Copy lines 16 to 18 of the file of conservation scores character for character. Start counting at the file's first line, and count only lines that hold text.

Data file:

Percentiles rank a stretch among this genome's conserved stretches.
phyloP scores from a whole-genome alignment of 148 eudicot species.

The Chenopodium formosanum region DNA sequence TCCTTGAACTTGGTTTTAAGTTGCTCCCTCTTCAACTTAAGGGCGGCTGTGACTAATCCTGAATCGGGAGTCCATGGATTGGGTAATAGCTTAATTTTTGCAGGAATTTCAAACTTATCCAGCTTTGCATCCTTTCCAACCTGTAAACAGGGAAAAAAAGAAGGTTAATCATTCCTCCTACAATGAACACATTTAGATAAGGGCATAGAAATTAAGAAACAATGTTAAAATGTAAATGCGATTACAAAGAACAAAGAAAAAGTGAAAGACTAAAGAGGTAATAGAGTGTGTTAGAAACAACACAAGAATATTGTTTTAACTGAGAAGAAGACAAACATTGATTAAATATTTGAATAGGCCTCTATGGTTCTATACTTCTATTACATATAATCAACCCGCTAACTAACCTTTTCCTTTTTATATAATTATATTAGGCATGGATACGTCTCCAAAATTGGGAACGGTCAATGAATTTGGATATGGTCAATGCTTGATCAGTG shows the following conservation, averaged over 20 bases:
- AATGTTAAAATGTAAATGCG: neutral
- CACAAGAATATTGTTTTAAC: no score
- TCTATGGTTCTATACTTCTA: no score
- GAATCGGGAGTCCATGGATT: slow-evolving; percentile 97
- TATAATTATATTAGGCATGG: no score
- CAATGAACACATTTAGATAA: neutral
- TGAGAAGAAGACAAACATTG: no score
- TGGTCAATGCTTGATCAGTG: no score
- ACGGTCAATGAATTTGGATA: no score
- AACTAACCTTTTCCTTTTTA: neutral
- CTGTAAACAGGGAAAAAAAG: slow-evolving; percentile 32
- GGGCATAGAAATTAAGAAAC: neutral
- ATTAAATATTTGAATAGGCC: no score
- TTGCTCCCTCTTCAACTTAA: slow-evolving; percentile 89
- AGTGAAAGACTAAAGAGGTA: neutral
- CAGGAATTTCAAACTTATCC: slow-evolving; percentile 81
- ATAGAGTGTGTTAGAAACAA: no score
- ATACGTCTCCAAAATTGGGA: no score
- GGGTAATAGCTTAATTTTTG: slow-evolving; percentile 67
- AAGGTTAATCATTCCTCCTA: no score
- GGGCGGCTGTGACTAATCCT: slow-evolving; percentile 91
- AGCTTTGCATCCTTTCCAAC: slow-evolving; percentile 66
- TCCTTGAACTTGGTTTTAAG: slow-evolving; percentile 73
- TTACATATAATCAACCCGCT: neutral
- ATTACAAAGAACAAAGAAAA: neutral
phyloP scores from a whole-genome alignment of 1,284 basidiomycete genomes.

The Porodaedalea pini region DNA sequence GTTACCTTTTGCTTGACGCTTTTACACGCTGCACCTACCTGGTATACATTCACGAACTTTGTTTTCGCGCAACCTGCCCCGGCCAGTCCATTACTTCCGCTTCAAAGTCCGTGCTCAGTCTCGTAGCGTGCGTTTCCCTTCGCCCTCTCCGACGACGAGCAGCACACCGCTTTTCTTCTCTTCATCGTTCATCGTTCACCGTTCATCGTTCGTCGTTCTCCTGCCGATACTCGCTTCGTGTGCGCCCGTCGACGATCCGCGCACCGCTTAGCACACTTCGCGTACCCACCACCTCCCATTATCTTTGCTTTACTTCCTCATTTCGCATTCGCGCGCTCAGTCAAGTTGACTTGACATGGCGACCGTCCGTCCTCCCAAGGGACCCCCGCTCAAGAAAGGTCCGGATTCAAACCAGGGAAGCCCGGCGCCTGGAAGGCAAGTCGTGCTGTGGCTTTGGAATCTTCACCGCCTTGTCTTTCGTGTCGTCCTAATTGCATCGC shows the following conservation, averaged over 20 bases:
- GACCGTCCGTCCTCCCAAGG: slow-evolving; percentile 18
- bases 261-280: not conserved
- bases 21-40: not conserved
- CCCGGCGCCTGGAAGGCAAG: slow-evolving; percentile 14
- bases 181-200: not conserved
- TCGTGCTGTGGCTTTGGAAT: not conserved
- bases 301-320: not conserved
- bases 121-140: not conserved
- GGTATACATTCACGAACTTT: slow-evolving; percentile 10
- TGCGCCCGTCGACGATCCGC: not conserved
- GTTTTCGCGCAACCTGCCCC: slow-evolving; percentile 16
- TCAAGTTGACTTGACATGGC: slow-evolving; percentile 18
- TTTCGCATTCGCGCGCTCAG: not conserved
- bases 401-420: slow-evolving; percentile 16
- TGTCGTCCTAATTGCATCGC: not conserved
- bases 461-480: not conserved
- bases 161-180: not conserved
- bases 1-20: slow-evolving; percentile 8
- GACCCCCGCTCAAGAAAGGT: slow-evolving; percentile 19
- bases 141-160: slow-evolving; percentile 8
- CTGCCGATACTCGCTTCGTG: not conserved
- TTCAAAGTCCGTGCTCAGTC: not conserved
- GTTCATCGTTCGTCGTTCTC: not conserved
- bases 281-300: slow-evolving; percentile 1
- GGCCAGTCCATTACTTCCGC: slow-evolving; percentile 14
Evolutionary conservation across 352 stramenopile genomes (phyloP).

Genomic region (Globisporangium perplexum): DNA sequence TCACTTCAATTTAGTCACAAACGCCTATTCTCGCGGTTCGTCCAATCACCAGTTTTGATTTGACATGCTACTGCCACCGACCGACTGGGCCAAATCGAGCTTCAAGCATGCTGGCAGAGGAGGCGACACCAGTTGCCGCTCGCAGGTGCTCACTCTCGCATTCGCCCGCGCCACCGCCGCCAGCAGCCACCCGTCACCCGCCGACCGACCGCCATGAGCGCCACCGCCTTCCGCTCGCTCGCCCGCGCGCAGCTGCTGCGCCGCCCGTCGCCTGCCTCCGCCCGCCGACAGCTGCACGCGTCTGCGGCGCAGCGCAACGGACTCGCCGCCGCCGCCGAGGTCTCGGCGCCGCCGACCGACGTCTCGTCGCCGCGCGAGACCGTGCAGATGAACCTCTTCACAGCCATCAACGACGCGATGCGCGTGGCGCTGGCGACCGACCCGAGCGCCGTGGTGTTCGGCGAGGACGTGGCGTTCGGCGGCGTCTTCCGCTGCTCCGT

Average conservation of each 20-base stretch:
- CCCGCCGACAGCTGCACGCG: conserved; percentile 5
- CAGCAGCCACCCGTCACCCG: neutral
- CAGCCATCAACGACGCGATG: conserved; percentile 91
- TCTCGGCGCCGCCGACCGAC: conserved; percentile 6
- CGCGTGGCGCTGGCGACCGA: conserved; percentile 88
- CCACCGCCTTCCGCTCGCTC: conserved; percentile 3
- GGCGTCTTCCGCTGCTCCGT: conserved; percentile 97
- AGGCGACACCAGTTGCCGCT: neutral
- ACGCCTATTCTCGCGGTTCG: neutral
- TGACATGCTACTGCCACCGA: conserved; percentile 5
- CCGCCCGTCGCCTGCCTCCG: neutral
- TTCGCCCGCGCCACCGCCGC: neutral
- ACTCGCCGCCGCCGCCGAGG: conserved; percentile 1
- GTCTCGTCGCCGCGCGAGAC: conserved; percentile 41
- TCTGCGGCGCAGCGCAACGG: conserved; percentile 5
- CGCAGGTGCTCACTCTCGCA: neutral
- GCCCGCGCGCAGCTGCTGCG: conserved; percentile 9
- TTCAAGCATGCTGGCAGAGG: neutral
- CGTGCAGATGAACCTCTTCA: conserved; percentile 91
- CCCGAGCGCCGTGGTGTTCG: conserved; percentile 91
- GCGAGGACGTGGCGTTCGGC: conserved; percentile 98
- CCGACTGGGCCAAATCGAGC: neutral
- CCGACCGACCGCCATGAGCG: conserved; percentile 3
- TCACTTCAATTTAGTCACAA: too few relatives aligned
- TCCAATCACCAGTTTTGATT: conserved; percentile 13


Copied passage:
- ATTAAATATTTGAATAGGCC: no score
- TTGCTCCCTCTTCAACTTAA: slow-evolving; percentile 89
- AGTGAAAGACTAAAGAGGTA: neutral